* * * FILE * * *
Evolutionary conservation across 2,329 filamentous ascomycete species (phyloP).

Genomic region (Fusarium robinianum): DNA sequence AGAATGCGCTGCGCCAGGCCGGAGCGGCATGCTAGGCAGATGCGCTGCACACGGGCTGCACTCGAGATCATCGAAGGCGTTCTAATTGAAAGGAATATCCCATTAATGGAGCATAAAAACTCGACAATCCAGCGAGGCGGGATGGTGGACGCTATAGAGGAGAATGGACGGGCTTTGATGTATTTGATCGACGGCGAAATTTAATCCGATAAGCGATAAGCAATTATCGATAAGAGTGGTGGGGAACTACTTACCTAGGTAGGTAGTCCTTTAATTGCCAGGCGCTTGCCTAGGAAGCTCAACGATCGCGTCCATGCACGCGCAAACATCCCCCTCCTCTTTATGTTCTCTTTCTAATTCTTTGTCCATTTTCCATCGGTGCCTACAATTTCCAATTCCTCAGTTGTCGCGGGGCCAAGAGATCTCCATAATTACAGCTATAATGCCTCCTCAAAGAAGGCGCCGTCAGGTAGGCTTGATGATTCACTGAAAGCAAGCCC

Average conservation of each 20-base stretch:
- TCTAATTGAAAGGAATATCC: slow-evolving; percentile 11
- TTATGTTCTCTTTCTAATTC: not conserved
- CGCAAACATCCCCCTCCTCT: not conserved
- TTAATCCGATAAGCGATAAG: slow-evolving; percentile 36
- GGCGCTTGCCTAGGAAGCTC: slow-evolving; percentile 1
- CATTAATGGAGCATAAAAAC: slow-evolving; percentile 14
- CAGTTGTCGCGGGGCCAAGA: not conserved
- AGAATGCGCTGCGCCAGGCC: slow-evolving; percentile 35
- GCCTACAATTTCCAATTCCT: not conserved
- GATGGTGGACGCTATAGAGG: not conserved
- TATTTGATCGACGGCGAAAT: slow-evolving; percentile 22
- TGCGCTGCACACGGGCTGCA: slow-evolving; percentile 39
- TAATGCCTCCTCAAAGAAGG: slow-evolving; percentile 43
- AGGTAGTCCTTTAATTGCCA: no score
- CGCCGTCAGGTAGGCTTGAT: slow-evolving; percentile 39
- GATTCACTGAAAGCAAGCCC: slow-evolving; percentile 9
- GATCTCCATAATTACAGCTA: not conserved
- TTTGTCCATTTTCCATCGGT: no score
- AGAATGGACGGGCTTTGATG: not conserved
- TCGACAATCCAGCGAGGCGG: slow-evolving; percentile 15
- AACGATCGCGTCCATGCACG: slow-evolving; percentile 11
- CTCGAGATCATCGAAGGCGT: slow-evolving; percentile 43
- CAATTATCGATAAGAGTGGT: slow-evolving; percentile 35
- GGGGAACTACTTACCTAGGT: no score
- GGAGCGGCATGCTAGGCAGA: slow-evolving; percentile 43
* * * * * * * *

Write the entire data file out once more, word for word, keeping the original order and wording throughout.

Evolutionary conservation across 2,329 filamentous ascomycete species (phyloP).

Genomic region (Fusarium robinianum): DNA sequence AGAATGCGCTGCGCCAGGCCGGAGCGGCATGCTAGGCAGATGCGCTGCACACGGGCTGCACTCGAGATCATCGAAGGCGTTCTAATTGAAAGGAATATCCCATTAATGGAGCATAAAAACTCGACAATCCAGCGAGGCGGGATGGTGGACGCTATAGAGGAGAATGGACGGGCTTTGATGTATTTGATCGACGGCGAAATTTAATCCGATAAGCGATAAGCAATTATCGATAAGAGTGGTGGGGAACTACTTACCTAGGTAGGTAGTCCTTTAATTGCCAGGCGCTTGCCTAGGAAGCTCAACGATCGCGTCCATGCACGCGCAAACATCCCCCTCCTCTTTATGTTCTCTTTCTAATTCTTTGTCCATTTTCCATCGGTGCCTACAATTTCCAATTCCTCAGTTGTCGCGGGGCCAAGAGATCTCCATAATTACAGCTATAATGCCTCCTCAAAGAAGGCGCCGTCAGGTAGGCTTGATGATTCACTGAAAGCAAGCCC

Average conservation of each 20-base stretch:
- TCTAATTGAAAGGAATATCC: slow-evolving; percentile 11
- TTATGTTCTCTTTCTAATTC: not conserved
- CGCAAACATCCCCCTCCTCT: not conserved
- TTAATCCGATAAGCGATAAG: slow-evolving; percentile 36
- GGCGCTTGCCTAGGAAGCTC: slow-evolving; percentile 1
- CATTAATGGAGCATAAAAAC: slow-evolving; percentile 14
- CAGTTGTCGCGGGGCCAAGA: not conserved
- AGAATGCGCTGCGCCAGGCC: slow-evolving; percentile 35
- GCCTACAATTTCCAATTCCT: not conserved
- GATGGTGGACGCTATAGAGG: not conserved
- TATTTGATCGACGGCGAAAT: slow-evolving; percentile 22
- TGCGCTGCACACGGGCTGCA: slow-evolving; percentile 39
- TAATGCCTCCTCAAAGAAGG: slow-evolving; percentile 43
- AGGTAGTCCTTTAATTGCCA: no score
- CGCCGTCAGGTAGGCTTGAT: slow-evolving; percentile 39
- GATTCACTGAAAGCAAGCCC: slow-evolving; percentile 9
- GATCTCCATAATTACAGCTA: not conserved
- TTTGTCCATTTTCCATCGGT: no score
- AGAATGGACGGGCTTTGATG: not conserved
- TCGACAATCCAGCGAGGCGG: slow-evolving; percentile 15
- AACGATCGCGTCCATGCACG: slow-evolving; percentile 11
- CTCGAGATCATCGAAGGCGT: slow-evolving; percentile 43
- CAATTATCGATAAGAGTGGT: slow-evolving; percentile 35
- GGGGAACTACTTACCTAGGT: no score
- GGAGCGGCATGCTAGGCAGA: slow-evolving; percentile 43